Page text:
Desperation gripped Philippine islands devastated by Typhoon Haiyan as looting turned deadly yesterday and survivors panicked over shortages of food, water and medicine, some digging up underground water pipes and smashing them open.
Five days after one of the strongest storms ever recorded slammed into cities and towns in the central Philippines, anger and frustration boiled over yesterday as essential supplies dwindled. Some survivors scrawled signs reading “Help us.”
Controversy also emerged over the death toll. Philippine President Benigno Aquino III said local officials had overstated the loss of life, saying it was closer to 2,000 or 2,500 than the 10,000 previously estimated. However, his comments drew skepticism from some aid workers.
Some areas appeared to teeter near anarchy amid widespread looting of shops and warehouses for food, water and supplies.
There were reports of gunfire between security forces and armed men near a mass grave in worst-hit Tacloban in Leyte province, but Tacloban city administrator Tecson John Lim denied the clash based on information he had received from the army.
Eight people were crushed to death when looters raided rice stockpiles in a government warehouse in the town of Alangalang, causing a wall to collapse, local authorities said.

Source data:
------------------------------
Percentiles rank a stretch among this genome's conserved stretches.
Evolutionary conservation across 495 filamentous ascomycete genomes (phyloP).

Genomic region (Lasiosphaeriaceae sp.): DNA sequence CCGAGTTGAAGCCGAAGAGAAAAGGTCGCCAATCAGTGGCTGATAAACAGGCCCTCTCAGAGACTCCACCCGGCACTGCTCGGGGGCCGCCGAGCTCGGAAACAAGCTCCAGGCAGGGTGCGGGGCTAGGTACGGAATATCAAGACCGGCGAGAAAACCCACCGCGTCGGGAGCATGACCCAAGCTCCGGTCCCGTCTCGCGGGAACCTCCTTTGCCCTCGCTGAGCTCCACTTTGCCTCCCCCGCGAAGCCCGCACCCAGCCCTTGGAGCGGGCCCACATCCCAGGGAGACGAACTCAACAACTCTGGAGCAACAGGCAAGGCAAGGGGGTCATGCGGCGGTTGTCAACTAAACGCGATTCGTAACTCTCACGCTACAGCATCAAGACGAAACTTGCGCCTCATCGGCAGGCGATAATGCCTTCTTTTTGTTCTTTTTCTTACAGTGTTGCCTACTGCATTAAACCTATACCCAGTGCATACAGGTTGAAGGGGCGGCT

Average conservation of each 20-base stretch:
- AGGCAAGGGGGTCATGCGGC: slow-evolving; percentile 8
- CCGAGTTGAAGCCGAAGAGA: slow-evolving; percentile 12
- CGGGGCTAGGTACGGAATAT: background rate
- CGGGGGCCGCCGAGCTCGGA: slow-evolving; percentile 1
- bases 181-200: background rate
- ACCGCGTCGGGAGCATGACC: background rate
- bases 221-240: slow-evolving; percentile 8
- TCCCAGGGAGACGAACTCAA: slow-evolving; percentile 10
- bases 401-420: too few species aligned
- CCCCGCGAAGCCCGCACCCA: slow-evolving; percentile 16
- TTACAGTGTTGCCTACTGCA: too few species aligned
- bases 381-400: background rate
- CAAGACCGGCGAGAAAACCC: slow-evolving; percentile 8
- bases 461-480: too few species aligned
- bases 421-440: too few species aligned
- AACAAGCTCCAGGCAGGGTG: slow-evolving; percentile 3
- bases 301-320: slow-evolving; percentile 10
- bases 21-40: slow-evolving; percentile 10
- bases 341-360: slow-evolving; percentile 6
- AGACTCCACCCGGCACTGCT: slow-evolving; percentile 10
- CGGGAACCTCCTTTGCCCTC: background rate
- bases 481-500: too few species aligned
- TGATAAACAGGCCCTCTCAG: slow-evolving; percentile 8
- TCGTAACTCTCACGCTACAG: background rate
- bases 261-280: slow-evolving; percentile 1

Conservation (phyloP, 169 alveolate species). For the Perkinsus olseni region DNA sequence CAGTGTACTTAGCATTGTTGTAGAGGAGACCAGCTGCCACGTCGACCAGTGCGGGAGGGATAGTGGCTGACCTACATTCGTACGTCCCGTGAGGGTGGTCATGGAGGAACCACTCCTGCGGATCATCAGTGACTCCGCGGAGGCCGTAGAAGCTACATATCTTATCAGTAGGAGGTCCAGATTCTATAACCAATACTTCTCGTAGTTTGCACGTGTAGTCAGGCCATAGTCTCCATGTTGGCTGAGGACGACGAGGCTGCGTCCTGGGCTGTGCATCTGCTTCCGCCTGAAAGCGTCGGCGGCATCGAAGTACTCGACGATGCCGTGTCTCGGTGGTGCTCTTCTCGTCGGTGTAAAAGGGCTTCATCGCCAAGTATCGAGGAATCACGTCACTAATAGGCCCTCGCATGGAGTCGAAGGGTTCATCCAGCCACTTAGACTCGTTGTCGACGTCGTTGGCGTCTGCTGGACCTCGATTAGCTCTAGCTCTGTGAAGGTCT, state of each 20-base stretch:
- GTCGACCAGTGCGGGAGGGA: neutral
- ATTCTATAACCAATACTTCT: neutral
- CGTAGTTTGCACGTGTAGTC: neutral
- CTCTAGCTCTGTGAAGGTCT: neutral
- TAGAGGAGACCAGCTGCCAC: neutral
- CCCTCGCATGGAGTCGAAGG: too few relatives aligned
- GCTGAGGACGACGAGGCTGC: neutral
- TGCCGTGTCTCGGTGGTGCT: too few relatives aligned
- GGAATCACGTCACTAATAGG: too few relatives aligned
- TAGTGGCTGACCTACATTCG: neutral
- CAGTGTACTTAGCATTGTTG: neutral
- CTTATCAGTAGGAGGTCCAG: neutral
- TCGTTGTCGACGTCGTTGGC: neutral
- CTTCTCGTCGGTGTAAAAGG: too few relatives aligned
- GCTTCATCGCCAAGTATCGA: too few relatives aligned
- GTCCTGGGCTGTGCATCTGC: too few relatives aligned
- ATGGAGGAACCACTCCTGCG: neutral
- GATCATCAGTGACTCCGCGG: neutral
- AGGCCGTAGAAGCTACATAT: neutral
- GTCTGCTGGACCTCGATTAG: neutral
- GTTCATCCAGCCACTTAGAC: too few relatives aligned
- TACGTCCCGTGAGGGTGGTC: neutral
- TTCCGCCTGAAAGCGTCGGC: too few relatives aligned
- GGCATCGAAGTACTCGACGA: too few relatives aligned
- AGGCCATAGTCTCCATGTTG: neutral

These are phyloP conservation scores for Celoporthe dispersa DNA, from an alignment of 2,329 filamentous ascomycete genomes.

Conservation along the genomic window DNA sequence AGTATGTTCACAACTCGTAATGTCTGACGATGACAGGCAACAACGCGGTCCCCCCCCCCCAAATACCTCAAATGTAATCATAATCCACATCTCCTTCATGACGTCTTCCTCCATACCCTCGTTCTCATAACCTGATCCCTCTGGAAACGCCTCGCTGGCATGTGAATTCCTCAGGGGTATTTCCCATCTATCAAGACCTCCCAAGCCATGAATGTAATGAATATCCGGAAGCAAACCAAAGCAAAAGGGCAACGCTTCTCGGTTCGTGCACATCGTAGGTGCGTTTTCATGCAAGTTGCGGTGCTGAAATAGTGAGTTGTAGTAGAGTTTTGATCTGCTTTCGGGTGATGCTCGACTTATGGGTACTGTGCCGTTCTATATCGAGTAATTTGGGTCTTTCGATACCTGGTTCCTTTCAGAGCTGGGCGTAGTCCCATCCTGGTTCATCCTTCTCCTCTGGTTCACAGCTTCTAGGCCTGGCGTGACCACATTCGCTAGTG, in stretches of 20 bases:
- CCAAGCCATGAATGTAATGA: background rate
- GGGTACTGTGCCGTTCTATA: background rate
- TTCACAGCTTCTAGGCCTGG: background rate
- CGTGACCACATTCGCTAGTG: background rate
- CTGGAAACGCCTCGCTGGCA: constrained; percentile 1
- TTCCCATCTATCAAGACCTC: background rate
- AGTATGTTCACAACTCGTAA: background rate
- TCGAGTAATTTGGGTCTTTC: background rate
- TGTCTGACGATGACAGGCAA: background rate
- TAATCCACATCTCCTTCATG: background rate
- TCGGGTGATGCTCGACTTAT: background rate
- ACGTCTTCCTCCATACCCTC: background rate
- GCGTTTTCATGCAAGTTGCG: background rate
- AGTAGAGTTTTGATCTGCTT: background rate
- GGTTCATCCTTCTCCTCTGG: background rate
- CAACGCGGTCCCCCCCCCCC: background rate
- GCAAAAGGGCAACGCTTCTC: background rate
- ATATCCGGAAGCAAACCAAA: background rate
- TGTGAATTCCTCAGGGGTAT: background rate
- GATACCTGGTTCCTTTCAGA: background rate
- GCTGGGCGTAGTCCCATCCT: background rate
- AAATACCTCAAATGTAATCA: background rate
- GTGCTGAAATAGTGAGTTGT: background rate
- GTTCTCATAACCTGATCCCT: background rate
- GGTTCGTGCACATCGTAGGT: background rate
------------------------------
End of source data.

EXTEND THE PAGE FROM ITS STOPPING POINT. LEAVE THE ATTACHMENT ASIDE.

Other looters still managed to cart away 33,000 bags of rice weighing 50kg each, said Orlan Calayag, administrator of the state-run grain agency National Food Authority.
Warehouses owned by food and drinks company Universal Robina Corp and drug company United Laboratories were ransacked in the storm-hit town of Palo in Leyte, along with a rice mill in Jaro, said Alfred Li, head of the Leyte Chamber of Commerce and Industry.
Lim said 90 percent of the coastal city of 220,000 people had been destroyed, with only 20 percent of residents receiving aid. Houses were now being looted because warehouses were empty, he said.
“The looting is not criminality. It is self-preservation,” Lim said.
Some survivors in Tacloban dug up water pipes in their desperate need for water.
“We don’t know if it’s safe. We need to boil it, but at least we have something,” Christopher Dorano, 38, said. “There have been a lot of people who have died here.”
The government has been overwhelmed by the force of the typhoon. Aquino, who has been on the defensive over his handling of the disaster, said the government was still gathering information from various storm-struck areas and the death toll may rise.
“Ten thousand, I think, is too much,” Aquino told CNN in an interview. “There was emotional drama involved with that particular estimate.”
Official confirmed deaths stood at 2,275 yesterday, with only 84 missing, a figure aid workers consider off the mark.